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Hans Hofmann School of Fine Arts

Hans Hofmann School of Fine Arts Chart

Summary of Hans Hofmann School of Fine Arts

The Hans Hofmann School of Fine Arts was first and foremost a place for young artists to learn and master the practice of working in the studio. It was not for undeveloped artists to attend, but rather an environment for educated and seasoned young artists to patiently and methodically learn the history of a particular artistic media, hone their technical skills, and temporarily escape the busy streets of New York City. As a teacher, Hans Hofmann refused to stress any style or artistic approach over another. To learn from Hofmann was to acquire formal training through meticulous repetition; only then, he taught, could one venture out into the world and create something truly original.

Key Ideas


Origins of the Hofmann School

As early as 1915, artist Hans Hofmann opened his own school of fine arts, the Schule fur Bildenes Kunst, in Munich, Germany. This school opened when Hofmann was 35 years old, this was his first attempt at teaching art.

Hofmann had begun traveling to the U.S. in 1930, when he was invited by a former student, Worth Ryder, to teach a summer art course at the University of California, Berkeley, where Ryder was a professor. In the spring of the following year, Hofmann taught at the Chouinard School in Los Angeles, and returned to Berkeley to teach another summer session.

In 1932, while working abroad once again in the U.S., his wife Miz advised Hofmann not to return to Munich because of growing political hostility and the rise of the Nazi Party. Hofmann settled in New York City and through a friend was able to get work teaching at The Art Students League of New York. In the fall of 1933 Hofmann opened a small school at 444 Madison Ave, but soon afterward, Hofmann's visa expired and he was forced to leave the U.S.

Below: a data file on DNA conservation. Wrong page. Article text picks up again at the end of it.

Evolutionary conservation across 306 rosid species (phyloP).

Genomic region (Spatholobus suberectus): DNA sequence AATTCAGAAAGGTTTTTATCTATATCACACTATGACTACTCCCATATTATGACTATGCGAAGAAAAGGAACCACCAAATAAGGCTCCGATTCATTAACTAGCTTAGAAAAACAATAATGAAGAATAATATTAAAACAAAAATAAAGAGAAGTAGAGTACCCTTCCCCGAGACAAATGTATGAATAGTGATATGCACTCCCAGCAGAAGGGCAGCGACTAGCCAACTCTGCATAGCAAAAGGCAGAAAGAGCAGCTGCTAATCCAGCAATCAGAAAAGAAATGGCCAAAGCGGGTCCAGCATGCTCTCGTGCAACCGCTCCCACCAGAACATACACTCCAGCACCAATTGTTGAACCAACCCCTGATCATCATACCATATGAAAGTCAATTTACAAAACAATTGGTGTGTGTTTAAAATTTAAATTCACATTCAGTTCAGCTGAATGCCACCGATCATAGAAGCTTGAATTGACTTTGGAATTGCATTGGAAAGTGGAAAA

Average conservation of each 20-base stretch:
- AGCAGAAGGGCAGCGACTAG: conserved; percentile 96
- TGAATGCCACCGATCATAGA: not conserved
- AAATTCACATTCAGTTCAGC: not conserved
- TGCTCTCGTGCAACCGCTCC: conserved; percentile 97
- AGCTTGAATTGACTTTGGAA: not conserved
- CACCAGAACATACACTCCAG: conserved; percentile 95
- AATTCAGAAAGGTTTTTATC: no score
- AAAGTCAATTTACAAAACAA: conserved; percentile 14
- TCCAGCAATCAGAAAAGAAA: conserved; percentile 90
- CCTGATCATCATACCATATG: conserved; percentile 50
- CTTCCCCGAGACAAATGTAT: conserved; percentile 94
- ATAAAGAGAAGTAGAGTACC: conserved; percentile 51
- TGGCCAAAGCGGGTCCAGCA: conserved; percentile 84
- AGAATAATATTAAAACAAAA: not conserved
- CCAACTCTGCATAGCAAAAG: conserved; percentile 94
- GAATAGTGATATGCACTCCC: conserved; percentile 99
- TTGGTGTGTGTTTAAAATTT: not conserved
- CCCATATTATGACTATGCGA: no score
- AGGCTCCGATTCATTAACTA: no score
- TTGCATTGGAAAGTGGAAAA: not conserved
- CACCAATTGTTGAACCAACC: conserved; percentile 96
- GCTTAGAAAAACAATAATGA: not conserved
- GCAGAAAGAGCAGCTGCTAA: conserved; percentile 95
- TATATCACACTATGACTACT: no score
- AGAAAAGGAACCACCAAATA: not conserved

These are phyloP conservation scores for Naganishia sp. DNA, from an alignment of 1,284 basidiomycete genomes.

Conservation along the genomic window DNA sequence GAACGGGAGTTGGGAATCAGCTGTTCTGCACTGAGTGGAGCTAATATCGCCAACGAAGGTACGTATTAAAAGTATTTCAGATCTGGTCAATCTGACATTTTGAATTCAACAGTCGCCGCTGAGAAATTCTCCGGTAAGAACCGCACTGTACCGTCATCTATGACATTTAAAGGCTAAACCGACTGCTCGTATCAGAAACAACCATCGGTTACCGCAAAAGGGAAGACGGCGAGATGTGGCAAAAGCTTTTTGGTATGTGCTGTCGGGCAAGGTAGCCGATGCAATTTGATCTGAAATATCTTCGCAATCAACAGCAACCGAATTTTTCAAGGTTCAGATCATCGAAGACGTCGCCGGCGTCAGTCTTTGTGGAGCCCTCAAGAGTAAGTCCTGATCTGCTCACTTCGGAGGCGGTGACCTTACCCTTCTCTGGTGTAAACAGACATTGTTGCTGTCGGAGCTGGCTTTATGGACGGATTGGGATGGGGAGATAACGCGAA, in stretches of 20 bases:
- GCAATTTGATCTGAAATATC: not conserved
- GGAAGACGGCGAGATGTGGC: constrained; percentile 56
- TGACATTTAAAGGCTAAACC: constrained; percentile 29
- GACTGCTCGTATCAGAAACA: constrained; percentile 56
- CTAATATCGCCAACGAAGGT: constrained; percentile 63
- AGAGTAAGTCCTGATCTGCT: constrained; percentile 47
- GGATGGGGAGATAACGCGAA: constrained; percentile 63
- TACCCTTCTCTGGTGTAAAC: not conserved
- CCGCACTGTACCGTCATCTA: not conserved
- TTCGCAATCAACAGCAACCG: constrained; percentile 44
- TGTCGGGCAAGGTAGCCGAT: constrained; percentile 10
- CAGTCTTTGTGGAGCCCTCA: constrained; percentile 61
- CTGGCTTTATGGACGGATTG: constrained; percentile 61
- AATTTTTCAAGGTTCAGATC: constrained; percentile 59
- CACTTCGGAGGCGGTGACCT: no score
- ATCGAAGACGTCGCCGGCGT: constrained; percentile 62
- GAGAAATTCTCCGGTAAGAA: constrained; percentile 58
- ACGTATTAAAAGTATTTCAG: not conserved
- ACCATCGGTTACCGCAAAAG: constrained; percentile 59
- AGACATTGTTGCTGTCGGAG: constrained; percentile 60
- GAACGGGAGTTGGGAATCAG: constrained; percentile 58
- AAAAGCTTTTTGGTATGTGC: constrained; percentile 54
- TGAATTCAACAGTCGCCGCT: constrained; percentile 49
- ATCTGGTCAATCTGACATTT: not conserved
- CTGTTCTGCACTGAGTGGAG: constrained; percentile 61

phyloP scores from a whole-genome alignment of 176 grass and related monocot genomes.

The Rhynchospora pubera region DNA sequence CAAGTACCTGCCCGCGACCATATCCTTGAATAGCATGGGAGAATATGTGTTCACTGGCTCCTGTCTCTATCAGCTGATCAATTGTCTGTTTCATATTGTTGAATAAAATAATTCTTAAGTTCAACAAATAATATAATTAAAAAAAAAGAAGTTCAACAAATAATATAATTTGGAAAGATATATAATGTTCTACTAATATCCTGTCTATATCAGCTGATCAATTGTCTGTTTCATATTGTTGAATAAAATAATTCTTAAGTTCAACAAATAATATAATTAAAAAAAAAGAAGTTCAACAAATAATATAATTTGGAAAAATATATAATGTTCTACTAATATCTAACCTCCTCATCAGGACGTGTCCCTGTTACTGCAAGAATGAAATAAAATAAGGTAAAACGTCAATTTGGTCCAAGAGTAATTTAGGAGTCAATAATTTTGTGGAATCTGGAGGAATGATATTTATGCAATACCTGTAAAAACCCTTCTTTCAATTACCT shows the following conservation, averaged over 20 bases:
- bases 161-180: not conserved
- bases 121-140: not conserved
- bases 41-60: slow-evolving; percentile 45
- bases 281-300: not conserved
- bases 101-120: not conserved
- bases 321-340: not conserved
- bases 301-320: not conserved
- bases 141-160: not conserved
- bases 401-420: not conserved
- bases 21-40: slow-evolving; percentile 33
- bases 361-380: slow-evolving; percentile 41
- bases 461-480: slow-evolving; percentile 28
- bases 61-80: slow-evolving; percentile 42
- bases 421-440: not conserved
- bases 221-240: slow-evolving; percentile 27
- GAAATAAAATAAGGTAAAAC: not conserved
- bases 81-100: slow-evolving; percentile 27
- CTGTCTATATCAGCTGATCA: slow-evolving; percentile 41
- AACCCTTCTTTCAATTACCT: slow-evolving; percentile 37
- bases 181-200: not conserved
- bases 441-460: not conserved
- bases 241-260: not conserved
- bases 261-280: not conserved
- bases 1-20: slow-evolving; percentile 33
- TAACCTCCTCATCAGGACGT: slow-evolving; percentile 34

After living in Bermuda for several months, awaiting his visa renewal, Hofmann returned to New York in 1934 and re-opened his school, this time at 137 East 57th Street, and officially named it the Hans Hofmann School of Fine Arts.

The School's Early Years

Hofmann was already renowned among American artists and art students, and highly regarded as a formidable Modernist in the vein of Picasso, Matisse, Braque and Delaunay, all of whom Hofmann had befriended in his youth. New York City now had one of the European "masters" to call their own. Hofmann's school was considered a favorable alternative to the already-established Art Students League, which many students had come to find dull and repetitive in its pedagogical approach. Artist and former Hofmann student Joe Stefanelli once remarked, "In my stage of development and having had my share of art schools I was tired of art schools and art teachers and Hofmann's fit a need we all required - that one step or stage before completely working on our own."

In 1935 Hofmann opened a studio is Provincetown, MA, where his school held annual summer sessions for students. Provincetown was already a small colony for the avant-garde arts, and was an ideal setting for artists to remove themselves from the urban environment of New York during the summer months to focus solely on their studio work.